Local trains are those whose numbers are prefixed S, RB, RE, IRE as well as some private companies' trains. Often, SWT and Ländertickets are also valid on some services entirely within a Verkehrsverbund. Within the MDV, they are only valid on trains in the region (i.e. not trams or buses). In a few Verkehrsverbünde these tickets are not even valid on the trains. Check!
You can save money on return journeys on long-distance trains by booking ahead. There are Sparpreis25 and Sparpreis50 tickets available on a limited availability basis, with 25% and 50% discounts respectively. The Sparpreis50 has more conditions attached, eg you must stay away for the Saturday night. Note that you can combine a BahnCard25 discount with a Sparpreis25/50 discount, but not a BahnCard50 discount. This may mean that the BahnCard50 card is not worth the money, unless you are not able to book ahead.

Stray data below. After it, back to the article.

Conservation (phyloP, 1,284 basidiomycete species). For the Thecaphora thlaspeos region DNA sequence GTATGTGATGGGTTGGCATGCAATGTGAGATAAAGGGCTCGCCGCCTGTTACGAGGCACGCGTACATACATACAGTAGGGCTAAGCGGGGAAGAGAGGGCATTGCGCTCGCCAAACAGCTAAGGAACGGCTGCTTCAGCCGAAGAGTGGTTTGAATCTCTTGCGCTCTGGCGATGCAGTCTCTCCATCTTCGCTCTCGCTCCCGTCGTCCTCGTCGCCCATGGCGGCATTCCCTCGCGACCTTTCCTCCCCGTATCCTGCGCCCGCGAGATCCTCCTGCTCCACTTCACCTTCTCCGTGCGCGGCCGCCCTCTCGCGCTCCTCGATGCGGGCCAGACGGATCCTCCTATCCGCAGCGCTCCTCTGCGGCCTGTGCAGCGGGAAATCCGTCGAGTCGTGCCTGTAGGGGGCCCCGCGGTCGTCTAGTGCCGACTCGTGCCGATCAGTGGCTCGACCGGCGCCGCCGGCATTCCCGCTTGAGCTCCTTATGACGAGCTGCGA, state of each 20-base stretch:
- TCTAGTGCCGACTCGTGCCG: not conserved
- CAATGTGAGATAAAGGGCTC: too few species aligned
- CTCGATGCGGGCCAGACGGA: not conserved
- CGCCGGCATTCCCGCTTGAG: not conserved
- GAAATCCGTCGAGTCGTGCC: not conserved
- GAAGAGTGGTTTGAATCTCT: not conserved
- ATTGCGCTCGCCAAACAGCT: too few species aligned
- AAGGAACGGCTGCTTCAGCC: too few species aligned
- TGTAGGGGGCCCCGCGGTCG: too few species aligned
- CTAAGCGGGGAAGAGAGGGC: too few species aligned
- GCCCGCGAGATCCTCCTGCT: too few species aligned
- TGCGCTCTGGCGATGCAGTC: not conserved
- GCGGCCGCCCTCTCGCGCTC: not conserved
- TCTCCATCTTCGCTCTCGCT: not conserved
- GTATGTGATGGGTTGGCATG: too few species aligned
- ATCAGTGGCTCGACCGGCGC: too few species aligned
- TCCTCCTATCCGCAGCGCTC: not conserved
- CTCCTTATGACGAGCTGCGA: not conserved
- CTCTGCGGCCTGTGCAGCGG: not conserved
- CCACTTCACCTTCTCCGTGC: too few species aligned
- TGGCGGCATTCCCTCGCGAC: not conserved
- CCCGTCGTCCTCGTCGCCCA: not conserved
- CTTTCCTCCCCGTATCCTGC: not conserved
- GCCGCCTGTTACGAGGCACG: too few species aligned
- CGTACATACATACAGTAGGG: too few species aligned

As if there weren't already enough options, the newer Dauerspezial tickets offer non-flexible flat fares of €29, €39, €49, €59 or €69 for a one-way journey, with no additional BahnCard discount. The distance is unlimited but the number of tickets at each fare on each train is strictly limited. So, these are great if you can plan a long time in advance, but once they're gone, they're gone.
You can book a journey or get connection information at bahn.de and this site will always offer you the cheapest available long-distance return (round-trip) tickets. Note that it may not offer you the best local ticket. You can have your tickets posted to you or print them out yourself (in which case you need to travel with the card you paid for the ticket with).
You can also get connection information or buy tickets at stations, either at a machine or over the counter. Note that most tickets sold over the counter are a few euro more expensive than the same ticket sold by a machine.